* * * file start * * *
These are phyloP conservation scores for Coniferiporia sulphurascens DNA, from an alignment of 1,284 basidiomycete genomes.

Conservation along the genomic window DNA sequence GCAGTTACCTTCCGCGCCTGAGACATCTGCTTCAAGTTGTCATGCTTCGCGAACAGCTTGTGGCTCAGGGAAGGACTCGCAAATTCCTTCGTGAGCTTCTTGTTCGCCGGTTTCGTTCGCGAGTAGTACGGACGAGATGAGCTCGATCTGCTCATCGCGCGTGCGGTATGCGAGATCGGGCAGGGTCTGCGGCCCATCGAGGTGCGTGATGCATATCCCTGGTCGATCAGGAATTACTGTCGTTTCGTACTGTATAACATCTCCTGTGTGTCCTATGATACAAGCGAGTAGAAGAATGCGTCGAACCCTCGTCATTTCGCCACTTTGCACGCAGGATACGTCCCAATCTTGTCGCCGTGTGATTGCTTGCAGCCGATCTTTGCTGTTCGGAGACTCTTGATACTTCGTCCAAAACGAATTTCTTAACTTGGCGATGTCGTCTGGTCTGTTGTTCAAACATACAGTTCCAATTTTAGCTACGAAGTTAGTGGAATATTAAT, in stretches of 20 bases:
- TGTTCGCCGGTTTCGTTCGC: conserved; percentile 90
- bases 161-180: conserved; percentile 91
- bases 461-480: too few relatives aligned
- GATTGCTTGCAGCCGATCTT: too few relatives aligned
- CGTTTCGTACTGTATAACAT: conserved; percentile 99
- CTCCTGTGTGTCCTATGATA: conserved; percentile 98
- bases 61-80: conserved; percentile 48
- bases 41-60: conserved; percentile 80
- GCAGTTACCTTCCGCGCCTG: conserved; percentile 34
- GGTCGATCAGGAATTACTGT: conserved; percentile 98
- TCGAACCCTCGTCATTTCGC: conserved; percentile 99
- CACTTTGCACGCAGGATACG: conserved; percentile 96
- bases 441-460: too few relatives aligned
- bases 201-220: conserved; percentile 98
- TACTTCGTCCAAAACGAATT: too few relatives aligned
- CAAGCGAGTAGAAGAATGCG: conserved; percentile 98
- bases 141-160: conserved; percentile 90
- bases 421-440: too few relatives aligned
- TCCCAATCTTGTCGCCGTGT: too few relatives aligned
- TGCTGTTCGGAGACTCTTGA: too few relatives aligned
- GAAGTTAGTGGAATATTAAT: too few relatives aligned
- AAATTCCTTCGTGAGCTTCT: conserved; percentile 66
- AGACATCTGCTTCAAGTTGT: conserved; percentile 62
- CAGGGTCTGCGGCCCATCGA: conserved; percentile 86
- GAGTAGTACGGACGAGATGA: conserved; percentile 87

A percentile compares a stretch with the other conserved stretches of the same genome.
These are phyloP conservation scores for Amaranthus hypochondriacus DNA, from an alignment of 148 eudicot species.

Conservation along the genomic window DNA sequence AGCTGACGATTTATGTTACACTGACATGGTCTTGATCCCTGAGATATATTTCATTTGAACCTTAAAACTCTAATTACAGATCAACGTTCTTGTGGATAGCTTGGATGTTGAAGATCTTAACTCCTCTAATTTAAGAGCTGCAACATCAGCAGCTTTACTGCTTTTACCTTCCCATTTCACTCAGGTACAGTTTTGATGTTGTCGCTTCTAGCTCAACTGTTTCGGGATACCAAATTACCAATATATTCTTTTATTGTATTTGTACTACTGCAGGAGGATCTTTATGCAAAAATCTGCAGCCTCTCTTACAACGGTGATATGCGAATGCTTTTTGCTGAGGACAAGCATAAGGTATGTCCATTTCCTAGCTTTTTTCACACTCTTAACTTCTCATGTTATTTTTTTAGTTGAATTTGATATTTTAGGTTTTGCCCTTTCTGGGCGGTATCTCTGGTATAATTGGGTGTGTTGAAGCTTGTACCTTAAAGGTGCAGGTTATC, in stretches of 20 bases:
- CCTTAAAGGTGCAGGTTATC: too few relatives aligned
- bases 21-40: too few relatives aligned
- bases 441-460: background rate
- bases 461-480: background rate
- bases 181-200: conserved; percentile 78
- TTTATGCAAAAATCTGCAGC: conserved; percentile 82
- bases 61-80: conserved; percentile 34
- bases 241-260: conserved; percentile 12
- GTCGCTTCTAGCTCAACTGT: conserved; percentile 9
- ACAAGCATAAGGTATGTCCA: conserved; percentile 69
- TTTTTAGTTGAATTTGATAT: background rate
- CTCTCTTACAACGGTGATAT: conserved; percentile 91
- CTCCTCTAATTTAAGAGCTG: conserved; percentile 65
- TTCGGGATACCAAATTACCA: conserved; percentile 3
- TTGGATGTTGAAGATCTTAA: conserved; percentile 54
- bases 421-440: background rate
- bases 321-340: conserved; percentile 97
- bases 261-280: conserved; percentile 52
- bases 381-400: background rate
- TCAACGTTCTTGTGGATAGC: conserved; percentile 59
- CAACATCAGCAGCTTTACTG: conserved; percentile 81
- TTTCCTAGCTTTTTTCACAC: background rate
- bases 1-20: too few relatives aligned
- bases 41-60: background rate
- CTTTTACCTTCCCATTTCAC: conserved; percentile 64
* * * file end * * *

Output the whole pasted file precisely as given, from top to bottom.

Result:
These are phyloP conservation scores for Coniferiporia sulphurascens DNA, from an alignment of 1,284 basidiomycete genomes.

Conservation along the genomic window DNA sequence GCAGTTACCTTCCGCGCCTGAGACATCTGCTTCAAGTTGTCATGCTTCGCGAACAGCTTGTGGCTCAGGGAAGGACTCGCAAATTCCTTCGTGAGCTTCTTGTTCGCCGGTTTCGTTCGCGAGTAGTACGGACGAGATGAGCTCGATCTGCTCATCGCGCGTGCGGTATGCGAGATCGGGCAGGGTCTGCGGCCCATCGAGGTGCGTGATGCATATCCCTGGTCGATCAGGAATTACTGTCGTTTCGTACTGTATAACATCTCCTGTGTGTCCTATGATACAAGCGAGTAGAAGAATGCGTCGAACCCTCGTCATTTCGCCACTTTGCACGCAGGATACGTCCCAATCTTGTCGCCGTGTGATTGCTTGCAGCCGATCTTTGCTGTTCGGAGACTCTTGATACTTCGTCCAAAACGAATTTCTTAACTTGGCGATGTCGTCTGGTCTGTTGTTCAAACATACAGTTCCAATTTTAGCTACGAAGTTAGTGGAATATTAAT, in stretches of 20 bases:
- TGTTCGCCGGTTTCGTTCGC: conserved; percentile 90
- bases 161-180: conserved; percentile 91
- bases 461-480: too few relatives aligned
- GATTGCTTGCAGCCGATCTT: too few relatives aligned
- CGTTTCGTACTGTATAACAT: conserved; percentile 99
- CTCCTGTGTGTCCTATGATA: conserved; percentile 98
- bases 61-80: conserved; percentile 48
- bases 41-60: conserved; percentile 80
- GCAGTTACCTTCCGCGCCTG: conserved; percentile 34
- GGTCGATCAGGAATTACTGT: conserved; percentile 98
- TCGAACCCTCGTCATTTCGC: conserved; percentile 99
- CACTTTGCACGCAGGATACG: conserved; percentile 96
- bases 441-460: too few relatives aligned
- bases 201-220: conserved; percentile 98
- TACTTCGTCCAAAACGAATT: too few relatives aligned
- CAAGCGAGTAGAAGAATGCG: conserved; percentile 98
- bases 141-160: conserved; percentile 90
- bases 421-440: too few relatives aligned
- TCCCAATCTTGTCGCCGTGT: too few relatives aligned
- TGCTGTTCGGAGACTCTTGA: too few relatives aligned
- GAAGTTAGTGGAATATTAAT: too few relatives aligned
- AAATTCCTTCGTGAGCTTCT: conserved; percentile 66
- AGACATCTGCTTCAAGTTGT: conserved; percentile 62
- CAGGGTCTGCGGCCCATCGA: conserved; percentile 86
- GAGTAGTACGGACGAGATGA: conserved; percentile 87

A percentile compares a stretch with the other conserved stretches of the same genome.
These are phyloP conservation scores for Amaranthus hypochondriacus DNA, from an alignment of 148 eudicot species.

Conservation along the genomic window DNA sequence AGCTGACGATTTATGTTACACTGACATGGTCTTGATCCCTGAGATATATTTCATTTGAACCTTAAAACTCTAATTACAGATCAACGTTCTTGTGGATAGCTTGGATGTTGAAGATCTTAACTCCTCTAATTTAAGAGCTGCAACATCAGCAGCTTTACTGCTTTTACCTTCCCATTTCACTCAGGTACAGTTTTGATGTTGTCGCTTCTAGCTCAACTGTTTCGGGATACCAAATTACCAATATATTCTTTTATTGTATTTGTACTACTGCAGGAGGATCTTTATGCAAAAATCTGCAGCCTCTCTTACAACGGTGATATGCGAATGCTTTTTGCTGAGGACAAGCATAAGGTATGTCCATTTCCTAGCTTTTTTCACACTCTTAACTTCTCATGTTATTTTTTTAGTTGAATTTGATATTTTAGGTTTTGCCCTTTCTGGGCGGTATCTCTGGTATAATTGGGTGTGTTGAAGCTTGTACCTTAAAGGTGCAGGTTATC, in stretches of 20 bases:
- CCTTAAAGGTGCAGGTTATC: too few relatives aligned
- bases 21-40: too few relatives aligned
- bases 441-460: background rate
- bases 461-480: background rate
- bases 181-200: conserved; percentile 78
- TTTATGCAAAAATCTGCAGC: conserved; percentile 82
- bases 61-80: conserved; percentile 34
- bases 241-260: conserved; percentile 12
- GTCGCTTCTAGCTCAACTGT: conserved; percentile 9
- ACAAGCATAAGGTATGTCCA: conserved; percentile 69
- TTTTTAGTTGAATTTGATAT: background rate
- CTCTCTTACAACGGTGATAT: conserved; percentile 91
- CTCCTCTAATTTAAGAGCTG: conserved; percentile 65
- TTCGGGATACCAAATTACCA: conserved; percentile 3
- TTGGATGTTGAAGATCTTAA: conserved; percentile 54
- bases 421-440: background rate
- bases 321-340: conserved; percentile 97
- bases 261-280: conserved; percentile 52
- bases 381-400: background rate
- TCAACGTTCTTGTGGATAGC: conserved; percentile 59
- CAACATCAGCAGCTTTACTG: conserved; percentile 81
- TTTCCTAGCTTTTTTCACAC: background rate
- bases 1-20: too few relatives aligned
- bases 41-60: background rate
- CTTTTACCTTCCCATTTCAC: conserved; percentile 64